SUBJECTS: The end of COVID Disaster Payments; Borders.
PETER STEFANOVIC, HOST: Joining us for his response now, is the Deputy Labor Leader, Richard Marles. Richard, good to see you this morning. So, as you just heard, the Treasurer is ending COVID disaster payments, they’ll be phased out over a few weeks, and then that will shut off. What’s your reaction to that?
RICHARD MARLES, DEPUTY LEADER OF THE AUSTRALIAN LABOR PARTY: Well, I think this government has been very quick to act on withdrawing support. I mean, they were making it really clear, it wasn’t a race to get the country vaccinated, but it does seem to be a race to withdraw support. We get that you can’t have support forever, but the support that’s out there needs to relate to what are the economic conditions at hand. And when these various vaccine targets are reached, that doesn’t mean that we’re going to see normality return for a whole lot of businesses and for a whole lot of workers. And so, for them they’re going to end up being left in the lurch. And we shouldn’t forget that we’ve just gone through one of the worst sets of unemployment figures that we’ve seen; 1.2 million Australians are not working at the moment- that’s the highest figure since the pandemic started. We saw a drop of 3.7 per cent in a month in the number of hours being worked in the country. So, we’ve got a real problem on our hands in terms of those who are able to work. And I think this announcement today is going to be a source of enormous concern to those people.
STEFANOVIC: So what are you proposing? How long should these payments last for?
MARLES: Well, it’s the job of the federal government to make sure that support is at hand until we return back to something which looks like normality. And for a whole lot of businesses, that’s not going to be when these vaccine targets are met. And so, you’ve got workers out there who through no fault of their own, who had been working up until COVID hit but because of the circumstances of the pandemic, because of the circumstances of lock downs, or maybe density restrictions which are still going to be in place, once we get those vaccine targets, they don’t have a job. And as a result, you know, what is going to happen with what’s being proposed by the government is that those people are going to be left behind. And I think that is going to be an enormous source of anxiety for them at a point where, you know, they’re wondering how they’re going to get through to the other side. As I say, this is a government which is very slow in rolling out the vaccine, they didn’t think that was a race. But when it comes to withdrawing support, they are quick out of the blocks-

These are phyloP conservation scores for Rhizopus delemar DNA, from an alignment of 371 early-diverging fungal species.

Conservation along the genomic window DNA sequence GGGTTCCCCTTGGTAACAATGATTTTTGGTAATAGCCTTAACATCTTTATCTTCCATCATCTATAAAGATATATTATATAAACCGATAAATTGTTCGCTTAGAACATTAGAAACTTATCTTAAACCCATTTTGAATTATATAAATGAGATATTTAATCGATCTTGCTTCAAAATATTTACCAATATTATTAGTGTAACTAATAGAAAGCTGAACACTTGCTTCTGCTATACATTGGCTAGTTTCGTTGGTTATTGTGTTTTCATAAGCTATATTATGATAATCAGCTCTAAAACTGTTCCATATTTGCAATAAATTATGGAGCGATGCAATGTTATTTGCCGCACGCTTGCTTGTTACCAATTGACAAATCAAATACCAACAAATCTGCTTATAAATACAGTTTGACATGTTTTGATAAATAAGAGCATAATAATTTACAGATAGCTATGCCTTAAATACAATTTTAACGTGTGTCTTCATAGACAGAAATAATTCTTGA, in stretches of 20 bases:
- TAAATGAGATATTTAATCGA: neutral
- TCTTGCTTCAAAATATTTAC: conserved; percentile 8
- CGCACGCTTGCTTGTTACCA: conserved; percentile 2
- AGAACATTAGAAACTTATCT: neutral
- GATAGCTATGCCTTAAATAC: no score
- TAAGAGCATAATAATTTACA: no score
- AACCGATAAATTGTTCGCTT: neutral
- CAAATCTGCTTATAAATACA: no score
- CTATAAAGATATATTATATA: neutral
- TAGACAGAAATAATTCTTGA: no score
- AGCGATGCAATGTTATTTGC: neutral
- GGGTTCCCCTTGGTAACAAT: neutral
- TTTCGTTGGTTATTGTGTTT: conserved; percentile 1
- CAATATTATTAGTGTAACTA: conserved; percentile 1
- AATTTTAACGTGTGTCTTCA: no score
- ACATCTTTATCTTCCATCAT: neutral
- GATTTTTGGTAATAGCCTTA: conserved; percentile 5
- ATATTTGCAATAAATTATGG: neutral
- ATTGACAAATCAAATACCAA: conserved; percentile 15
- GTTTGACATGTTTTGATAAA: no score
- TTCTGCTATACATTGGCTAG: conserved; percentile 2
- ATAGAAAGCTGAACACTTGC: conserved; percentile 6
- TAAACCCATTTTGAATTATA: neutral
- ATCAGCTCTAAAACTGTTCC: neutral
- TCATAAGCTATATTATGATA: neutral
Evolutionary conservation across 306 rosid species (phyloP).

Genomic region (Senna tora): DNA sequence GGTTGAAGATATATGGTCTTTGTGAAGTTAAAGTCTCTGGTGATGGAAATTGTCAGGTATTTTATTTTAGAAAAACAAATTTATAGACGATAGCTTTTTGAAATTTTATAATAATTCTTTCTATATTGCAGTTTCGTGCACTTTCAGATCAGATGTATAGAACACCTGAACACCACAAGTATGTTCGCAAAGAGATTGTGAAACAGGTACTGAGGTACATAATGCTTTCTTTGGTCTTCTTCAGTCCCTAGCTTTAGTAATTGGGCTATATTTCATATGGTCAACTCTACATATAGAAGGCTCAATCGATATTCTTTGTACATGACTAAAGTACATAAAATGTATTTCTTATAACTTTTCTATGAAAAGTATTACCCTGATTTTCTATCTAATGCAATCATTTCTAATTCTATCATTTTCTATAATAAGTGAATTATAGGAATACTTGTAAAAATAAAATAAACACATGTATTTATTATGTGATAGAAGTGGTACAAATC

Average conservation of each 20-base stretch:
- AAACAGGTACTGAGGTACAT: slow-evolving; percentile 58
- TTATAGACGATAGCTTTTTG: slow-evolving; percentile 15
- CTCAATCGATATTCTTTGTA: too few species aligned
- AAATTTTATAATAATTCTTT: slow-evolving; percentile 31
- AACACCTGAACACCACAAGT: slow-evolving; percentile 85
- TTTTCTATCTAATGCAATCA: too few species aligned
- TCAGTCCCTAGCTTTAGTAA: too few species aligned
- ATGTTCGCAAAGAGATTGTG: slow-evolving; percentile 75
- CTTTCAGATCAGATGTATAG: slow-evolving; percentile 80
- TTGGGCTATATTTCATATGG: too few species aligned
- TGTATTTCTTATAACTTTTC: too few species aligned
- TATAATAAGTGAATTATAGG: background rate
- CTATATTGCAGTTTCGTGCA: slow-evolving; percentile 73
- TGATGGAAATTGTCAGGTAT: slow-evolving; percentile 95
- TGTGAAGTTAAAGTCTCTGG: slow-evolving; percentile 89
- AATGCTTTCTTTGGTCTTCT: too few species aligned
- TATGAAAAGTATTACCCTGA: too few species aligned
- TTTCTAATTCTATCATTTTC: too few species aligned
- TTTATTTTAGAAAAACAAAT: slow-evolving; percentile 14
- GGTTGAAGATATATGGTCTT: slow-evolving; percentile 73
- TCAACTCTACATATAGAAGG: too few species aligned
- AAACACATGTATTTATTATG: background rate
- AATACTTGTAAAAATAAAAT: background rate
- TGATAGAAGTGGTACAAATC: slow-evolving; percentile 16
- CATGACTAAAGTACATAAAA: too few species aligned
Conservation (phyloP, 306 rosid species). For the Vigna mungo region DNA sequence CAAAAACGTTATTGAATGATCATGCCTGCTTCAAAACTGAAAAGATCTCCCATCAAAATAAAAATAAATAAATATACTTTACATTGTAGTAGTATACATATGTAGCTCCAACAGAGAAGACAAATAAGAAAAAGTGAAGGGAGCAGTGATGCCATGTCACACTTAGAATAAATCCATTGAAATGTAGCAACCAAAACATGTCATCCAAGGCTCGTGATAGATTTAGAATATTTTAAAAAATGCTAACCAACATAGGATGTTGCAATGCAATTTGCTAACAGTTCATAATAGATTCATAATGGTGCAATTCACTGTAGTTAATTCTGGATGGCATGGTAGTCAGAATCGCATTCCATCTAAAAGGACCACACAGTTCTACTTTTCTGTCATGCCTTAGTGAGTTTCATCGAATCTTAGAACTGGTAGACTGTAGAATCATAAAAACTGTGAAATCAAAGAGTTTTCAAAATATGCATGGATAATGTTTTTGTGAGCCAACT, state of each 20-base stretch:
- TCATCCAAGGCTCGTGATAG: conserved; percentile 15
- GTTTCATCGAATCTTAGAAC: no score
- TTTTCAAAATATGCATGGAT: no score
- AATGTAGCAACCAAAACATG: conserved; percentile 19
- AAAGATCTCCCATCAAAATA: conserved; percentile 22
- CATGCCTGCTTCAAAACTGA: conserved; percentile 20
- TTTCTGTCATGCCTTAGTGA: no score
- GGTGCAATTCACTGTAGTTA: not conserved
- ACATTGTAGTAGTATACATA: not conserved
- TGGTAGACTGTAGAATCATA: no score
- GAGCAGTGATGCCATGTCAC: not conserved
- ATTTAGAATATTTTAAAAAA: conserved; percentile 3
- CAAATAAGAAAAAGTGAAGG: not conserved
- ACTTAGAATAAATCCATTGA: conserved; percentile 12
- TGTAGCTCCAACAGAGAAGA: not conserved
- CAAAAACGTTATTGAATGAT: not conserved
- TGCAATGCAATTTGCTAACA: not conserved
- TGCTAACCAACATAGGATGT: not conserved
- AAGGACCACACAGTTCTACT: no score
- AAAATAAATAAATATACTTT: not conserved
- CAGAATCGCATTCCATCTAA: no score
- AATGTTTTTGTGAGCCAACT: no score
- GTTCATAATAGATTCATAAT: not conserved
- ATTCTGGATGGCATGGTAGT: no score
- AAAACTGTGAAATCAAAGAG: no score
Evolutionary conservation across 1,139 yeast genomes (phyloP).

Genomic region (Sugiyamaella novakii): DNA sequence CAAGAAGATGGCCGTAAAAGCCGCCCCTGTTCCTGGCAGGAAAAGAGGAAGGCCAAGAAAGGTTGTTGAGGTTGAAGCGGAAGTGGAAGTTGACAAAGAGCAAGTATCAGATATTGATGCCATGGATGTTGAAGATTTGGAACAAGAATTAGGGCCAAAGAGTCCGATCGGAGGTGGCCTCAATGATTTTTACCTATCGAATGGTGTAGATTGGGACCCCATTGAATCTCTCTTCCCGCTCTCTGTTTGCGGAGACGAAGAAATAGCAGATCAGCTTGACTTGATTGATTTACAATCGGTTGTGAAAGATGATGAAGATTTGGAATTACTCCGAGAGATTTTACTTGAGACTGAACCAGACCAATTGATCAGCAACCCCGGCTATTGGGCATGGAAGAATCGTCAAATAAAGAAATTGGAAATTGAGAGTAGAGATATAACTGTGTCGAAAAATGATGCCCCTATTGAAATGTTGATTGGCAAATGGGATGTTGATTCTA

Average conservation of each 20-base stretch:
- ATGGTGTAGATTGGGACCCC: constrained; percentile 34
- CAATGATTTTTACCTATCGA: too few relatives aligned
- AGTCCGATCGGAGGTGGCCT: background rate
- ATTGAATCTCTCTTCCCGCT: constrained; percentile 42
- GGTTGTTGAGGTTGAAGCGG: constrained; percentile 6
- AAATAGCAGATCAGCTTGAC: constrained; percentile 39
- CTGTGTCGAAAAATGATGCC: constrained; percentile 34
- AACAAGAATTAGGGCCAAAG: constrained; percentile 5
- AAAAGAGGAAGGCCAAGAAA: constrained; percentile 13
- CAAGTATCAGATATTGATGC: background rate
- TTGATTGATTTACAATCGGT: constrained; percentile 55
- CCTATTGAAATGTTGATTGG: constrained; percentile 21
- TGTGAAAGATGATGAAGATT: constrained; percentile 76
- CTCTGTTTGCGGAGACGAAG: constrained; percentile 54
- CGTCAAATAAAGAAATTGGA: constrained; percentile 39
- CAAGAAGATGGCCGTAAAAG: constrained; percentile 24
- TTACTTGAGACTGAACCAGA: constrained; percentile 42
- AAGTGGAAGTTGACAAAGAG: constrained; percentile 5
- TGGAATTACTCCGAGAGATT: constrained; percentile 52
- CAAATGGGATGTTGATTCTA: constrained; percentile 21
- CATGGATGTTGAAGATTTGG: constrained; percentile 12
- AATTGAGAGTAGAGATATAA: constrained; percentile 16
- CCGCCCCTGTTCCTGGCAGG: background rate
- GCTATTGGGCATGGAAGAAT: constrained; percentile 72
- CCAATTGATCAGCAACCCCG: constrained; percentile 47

STEFANOVIC: Labor thought the economy would fall off a cliff, the last time payments were cut off, it didn’t happen. So why can’t there be a quick economic turnaround this time?
MARLES: Well, I don’t think anyone would suggest that the way in which the government handled the end of JobKeeper at the end of March was a success. I mean, at that moment in time, they understood in fact, that there were going to be lockdowns in major capitals, that was what was in the budget that was being prepared at that time. There was no support that was put in place thereafter. And what we’ve seen since is this piecemeal response, which actually hasn’t been very successful, has left workers unattached to their employers. We’re now seeing masses of hours lost in the economy right now, a situation which is as bad as it’s been at any point through the pandemic. So, I actually think when you look at the withdrawal of JobKeeper in March, the speed with which that occurred, but more importantly, the way in which that occurred without any thought about how the future would be met, is exactly the warning that should be in place for the government now in acting too quickly.
STEFANOVIC: We have seen those long queues of people, in Victoria, I’m sure you’ve seen them, people at FoodBanks needing help, so many businesses didn’t make it through this shutdown as well. But by your measure, how long should people be able to receive Disaster Payments for? Because it could, it might take them many, many months to be able to get their feet back on the ground. Do you believe that they should be paid up until that point?